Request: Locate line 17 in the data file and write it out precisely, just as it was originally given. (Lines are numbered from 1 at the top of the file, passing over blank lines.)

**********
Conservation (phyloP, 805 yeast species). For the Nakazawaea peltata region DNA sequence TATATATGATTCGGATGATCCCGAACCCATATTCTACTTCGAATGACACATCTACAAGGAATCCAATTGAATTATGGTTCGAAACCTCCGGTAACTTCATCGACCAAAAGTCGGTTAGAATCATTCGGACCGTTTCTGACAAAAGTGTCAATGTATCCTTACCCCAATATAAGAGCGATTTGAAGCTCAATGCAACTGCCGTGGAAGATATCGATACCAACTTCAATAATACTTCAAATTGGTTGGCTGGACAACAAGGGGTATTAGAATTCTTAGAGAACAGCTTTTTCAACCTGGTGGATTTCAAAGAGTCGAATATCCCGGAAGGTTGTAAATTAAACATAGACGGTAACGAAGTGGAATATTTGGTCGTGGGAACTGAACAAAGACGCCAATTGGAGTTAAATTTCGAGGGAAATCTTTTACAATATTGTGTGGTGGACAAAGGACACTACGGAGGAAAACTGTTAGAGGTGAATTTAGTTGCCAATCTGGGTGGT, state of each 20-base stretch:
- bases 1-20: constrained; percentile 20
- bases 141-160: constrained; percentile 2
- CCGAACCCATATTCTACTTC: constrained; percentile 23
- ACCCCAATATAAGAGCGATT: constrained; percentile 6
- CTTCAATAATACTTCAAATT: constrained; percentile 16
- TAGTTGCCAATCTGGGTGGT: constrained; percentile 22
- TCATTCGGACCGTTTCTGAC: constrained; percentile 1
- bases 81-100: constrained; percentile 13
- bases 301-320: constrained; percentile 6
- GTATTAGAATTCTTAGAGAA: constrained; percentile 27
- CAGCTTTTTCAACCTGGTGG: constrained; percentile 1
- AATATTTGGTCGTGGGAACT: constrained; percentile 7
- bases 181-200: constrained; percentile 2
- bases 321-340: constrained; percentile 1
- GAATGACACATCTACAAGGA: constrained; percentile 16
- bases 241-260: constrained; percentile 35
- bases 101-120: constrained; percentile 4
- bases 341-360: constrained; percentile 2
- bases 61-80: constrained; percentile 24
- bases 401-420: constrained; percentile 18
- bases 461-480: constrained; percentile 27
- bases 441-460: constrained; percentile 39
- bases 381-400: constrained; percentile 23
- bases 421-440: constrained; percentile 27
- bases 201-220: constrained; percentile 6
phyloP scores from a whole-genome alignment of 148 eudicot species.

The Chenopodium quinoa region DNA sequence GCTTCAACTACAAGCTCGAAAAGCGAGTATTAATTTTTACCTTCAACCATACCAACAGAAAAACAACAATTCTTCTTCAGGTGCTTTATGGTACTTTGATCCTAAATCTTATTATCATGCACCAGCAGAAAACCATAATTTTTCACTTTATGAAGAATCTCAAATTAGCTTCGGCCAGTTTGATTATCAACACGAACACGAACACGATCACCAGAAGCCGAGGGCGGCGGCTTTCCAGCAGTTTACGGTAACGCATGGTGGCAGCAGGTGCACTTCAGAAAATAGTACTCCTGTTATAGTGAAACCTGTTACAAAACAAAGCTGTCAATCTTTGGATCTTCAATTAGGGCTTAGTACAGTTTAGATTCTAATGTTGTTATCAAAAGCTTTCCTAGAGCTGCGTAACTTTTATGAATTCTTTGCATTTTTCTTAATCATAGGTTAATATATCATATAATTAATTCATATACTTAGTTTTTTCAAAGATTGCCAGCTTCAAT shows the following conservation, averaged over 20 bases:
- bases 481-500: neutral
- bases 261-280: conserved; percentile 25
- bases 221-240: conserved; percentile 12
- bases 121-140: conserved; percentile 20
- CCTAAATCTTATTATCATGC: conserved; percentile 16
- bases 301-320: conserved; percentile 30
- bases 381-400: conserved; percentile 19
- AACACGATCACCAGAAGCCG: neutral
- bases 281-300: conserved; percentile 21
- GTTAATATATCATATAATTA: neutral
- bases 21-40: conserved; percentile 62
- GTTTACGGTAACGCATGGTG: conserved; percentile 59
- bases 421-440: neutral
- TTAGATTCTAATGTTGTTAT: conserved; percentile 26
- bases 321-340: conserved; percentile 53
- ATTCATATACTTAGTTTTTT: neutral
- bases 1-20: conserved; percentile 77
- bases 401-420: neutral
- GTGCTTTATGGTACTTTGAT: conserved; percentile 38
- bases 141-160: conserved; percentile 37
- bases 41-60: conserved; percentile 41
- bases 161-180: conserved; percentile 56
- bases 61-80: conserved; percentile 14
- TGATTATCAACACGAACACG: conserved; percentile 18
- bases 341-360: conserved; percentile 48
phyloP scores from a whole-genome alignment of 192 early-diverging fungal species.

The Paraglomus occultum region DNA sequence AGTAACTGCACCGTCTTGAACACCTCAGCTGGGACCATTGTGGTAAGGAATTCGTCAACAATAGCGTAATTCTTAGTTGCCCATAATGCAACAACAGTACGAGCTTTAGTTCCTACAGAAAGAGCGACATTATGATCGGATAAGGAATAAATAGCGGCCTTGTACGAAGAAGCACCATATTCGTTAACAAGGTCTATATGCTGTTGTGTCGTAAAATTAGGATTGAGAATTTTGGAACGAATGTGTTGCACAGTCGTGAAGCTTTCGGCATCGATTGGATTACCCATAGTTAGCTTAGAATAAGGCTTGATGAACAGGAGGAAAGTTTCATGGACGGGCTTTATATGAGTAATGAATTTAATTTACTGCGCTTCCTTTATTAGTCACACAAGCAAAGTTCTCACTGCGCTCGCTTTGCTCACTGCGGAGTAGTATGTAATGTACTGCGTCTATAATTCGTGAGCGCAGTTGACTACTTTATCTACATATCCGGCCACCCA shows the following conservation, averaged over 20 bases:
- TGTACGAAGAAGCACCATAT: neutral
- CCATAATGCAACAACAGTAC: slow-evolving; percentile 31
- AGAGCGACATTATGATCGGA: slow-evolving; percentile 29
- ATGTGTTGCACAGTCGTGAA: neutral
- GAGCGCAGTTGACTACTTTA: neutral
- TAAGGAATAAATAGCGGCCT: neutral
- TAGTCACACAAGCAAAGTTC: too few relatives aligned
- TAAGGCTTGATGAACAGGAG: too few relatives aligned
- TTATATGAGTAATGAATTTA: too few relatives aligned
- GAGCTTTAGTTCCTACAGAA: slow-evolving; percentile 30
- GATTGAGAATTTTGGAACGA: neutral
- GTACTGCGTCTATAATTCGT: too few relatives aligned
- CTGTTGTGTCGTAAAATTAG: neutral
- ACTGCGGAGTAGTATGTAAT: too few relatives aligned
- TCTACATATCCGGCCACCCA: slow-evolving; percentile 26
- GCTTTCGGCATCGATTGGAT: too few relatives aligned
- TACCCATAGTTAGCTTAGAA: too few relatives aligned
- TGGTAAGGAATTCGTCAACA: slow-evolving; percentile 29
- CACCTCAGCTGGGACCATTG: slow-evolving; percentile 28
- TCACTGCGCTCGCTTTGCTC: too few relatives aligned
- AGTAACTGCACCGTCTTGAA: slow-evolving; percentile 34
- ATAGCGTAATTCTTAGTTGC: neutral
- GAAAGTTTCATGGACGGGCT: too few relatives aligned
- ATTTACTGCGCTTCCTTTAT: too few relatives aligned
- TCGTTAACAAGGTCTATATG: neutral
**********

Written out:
- bases 241-260: constrained; percentile 35